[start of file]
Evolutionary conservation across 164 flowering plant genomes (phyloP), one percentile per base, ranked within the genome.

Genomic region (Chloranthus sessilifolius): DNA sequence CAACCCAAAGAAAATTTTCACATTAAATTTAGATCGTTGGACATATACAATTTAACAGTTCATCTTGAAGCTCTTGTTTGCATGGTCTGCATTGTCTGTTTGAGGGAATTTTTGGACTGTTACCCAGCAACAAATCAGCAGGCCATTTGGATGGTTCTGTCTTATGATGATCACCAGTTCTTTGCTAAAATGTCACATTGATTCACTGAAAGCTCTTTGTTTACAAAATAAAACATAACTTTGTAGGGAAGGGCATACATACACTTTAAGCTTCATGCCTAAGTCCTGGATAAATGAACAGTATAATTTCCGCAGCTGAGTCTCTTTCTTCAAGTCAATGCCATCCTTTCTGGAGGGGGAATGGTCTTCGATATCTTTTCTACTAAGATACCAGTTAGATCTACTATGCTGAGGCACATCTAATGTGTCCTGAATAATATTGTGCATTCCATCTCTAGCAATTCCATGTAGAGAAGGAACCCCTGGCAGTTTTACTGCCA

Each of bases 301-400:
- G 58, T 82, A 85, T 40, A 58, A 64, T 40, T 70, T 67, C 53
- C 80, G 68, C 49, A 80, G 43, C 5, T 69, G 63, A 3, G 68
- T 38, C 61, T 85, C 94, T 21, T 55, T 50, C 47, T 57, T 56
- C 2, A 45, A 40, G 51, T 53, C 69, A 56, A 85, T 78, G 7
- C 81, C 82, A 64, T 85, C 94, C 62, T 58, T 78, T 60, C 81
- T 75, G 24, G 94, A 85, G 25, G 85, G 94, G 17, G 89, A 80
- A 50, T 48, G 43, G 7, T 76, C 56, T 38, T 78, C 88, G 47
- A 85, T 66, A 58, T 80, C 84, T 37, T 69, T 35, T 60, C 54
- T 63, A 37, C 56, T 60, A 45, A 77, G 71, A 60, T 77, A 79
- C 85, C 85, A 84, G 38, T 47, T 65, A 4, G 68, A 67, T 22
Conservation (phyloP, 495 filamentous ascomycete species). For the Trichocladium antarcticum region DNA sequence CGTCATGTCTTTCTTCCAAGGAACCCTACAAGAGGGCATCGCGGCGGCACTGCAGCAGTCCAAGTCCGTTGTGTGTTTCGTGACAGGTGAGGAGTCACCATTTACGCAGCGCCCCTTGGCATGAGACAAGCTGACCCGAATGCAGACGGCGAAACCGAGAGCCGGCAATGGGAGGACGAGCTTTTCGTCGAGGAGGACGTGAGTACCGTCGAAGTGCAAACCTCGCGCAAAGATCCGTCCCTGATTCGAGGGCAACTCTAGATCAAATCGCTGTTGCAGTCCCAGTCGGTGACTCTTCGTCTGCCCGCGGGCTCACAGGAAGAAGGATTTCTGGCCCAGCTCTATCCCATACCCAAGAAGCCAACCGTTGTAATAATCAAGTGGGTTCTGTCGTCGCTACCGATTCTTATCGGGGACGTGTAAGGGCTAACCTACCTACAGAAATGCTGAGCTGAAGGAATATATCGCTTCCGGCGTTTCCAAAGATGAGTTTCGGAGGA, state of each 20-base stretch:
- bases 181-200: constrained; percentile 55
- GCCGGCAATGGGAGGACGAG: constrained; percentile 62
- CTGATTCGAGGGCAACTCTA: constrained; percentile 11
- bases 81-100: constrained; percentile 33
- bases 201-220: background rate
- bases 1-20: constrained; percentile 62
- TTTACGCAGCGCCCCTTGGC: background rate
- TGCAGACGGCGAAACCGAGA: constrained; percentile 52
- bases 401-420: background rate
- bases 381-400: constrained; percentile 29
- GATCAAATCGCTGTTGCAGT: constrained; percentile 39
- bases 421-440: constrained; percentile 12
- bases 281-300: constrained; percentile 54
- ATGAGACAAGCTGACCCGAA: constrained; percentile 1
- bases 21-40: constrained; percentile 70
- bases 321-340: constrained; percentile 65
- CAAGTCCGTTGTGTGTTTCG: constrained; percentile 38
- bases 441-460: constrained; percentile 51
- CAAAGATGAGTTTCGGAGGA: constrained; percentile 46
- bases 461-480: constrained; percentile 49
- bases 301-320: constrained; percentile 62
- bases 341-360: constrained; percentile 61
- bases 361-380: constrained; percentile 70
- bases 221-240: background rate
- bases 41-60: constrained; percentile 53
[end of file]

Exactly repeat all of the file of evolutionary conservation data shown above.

Evolutionary conservation across 164 flowering plant genomes (phyloP), one percentile per base, ranked within the genome.

Genomic region (Chloranthus sessilifolius): DNA sequence CAACCCAAAGAAAATTTTCACATTAAATTTAGATCGTTGGACATATACAATTTAACAGTTCATCTTGAAGCTCTTGTTTGCATGGTCTGCATTGTCTGTTTGAGGGAATTTTTGGACTGTTACCCAGCAACAAATCAGCAGGCCATTTGGATGGTTCTGTCTTATGATGATCACCAGTTCTTTGCTAAAATGTCACATTGATTCACTGAAAGCTCTTTGTTTACAAAATAAAACATAACTTTGTAGGGAAGGGCATACATACACTTTAAGCTTCATGCCTAAGTCCTGGATAAATGAACAGTATAATTTCCGCAGCTGAGTCTCTTTCTTCAAGTCAATGCCATCCTTTCTGGAGGGGGAATGGTCTTCGATATCTTTTCTACTAAGATACCAGTTAGATCTACTATGCTGAGGCACATCTAATGTGTCCTGAATAATATTGTGCATTCCATCTCTAGCAATTCCATGTAGAGAAGGAACCCCTGGCAGTTTTACTGCCA

Each of bases 301-400:
- G 58, T 82, A 85, T 40, A 58, A 64, T 40, T 70, T 67, C 53
- C 80, G 68, C 49, A 80, G 43, C 5, T 69, G 63, A 3, G 68
- T 38, C 61, T 85, C 94, T 21, T 55, T 50, C 47, T 57, T 56
- C 2, A 45, A 40, G 51, T 53, C 69, A 56, A 85, T 78, G 7
- C 81, C 82, A 64, T 85, C 94, C 62, T 58, T 78, T 60, C 81
- T 75, G 24, G 94, A 85, G 25, G 85, G 94, G 17, G 89, A 80
- A 50, T 48, G 43, G 7, T 76, C 56, T 38, T 78, C 88, G 47
- A 85, T 66, A 58, T 80, C 84, T 37, T 69, T 35, T 60, C 54
- T 63, A 37, C 56, T 60, A 45, A 77, G 71, A 60, T 77, A 79
- C 85, C 85, A 84, G 38, T 47, T 65, A 4, G 68, A 67, T 22
Conservation (phyloP, 495 filamentous ascomycete species). For the Trichocladium antarcticum region DNA sequence CGTCATGTCTTTCTTCCAAGGAACCCTACAAGAGGGCATCGCGGCGGCACTGCAGCAGTCCAAGTCCGTTGTGTGTTTCGTGACAGGTGAGGAGTCACCATTTACGCAGCGCCCCTTGGCATGAGACAAGCTGACCCGAATGCAGACGGCGAAACCGAGAGCCGGCAATGGGAGGACGAGCTTTTCGTCGAGGAGGACGTGAGTACCGTCGAAGTGCAAACCTCGCGCAAAGATCCGTCCCTGATTCGAGGGCAACTCTAGATCAAATCGCTGTTGCAGTCCCAGTCGGTGACTCTTCGTCTGCCCGCGGGCTCACAGGAAGAAGGATTTCTGGCCCAGCTCTATCCCATACCCAAGAAGCCAACCGTTGTAATAATCAAGTGGGTTCTGTCGTCGCTACCGATTCTTATCGGGGACGTGTAAGGGCTAACCTACCTACAGAAATGCTGAGCTGAAGGAATATATCGCTTCCGGCGTTTCCAAAGATGAGTTTCGGAGGA, state of each 20-base stretch:
- bases 181-200: constrained; percentile 55
- GCCGGCAATGGGAGGACGAG: constrained; percentile 62
- CTGATTCGAGGGCAACTCTA: constrained; percentile 11
- bases 81-100: constrained; percentile 33
- bases 201-220: background rate
- bases 1-20: constrained; percentile 62
- TTTACGCAGCGCCCCTTGGC: background rate
- TGCAGACGGCGAAACCGAGA: constrained; percentile 52
- bases 401-420: background rate
- bases 381-400: constrained; percentile 29
- GATCAAATCGCTGTTGCAGT: constrained; percentile 39
- bases 421-440: constrained; percentile 12
- bases 281-300: constrained; percentile 54
- ATGAGACAAGCTGACCCGAA: constrained; percentile 1
- bases 21-40: constrained; percentile 70
- bases 321-340: constrained; percentile 65
- CAAGTCCGTTGTGTGTTTCG: constrained; percentile 38
- bases 441-460: constrained; percentile 51
- CAAAGATGAGTTTCGGAGGA: constrained; percentile 46
- bases 461-480: constrained; percentile 49
- bases 301-320: constrained; percentile 62
- bases 341-360: constrained; percentile 61
- bases 361-380: constrained; percentile 70
- bases 221-240: background rate
- bases 41-60: constrained; percentile 53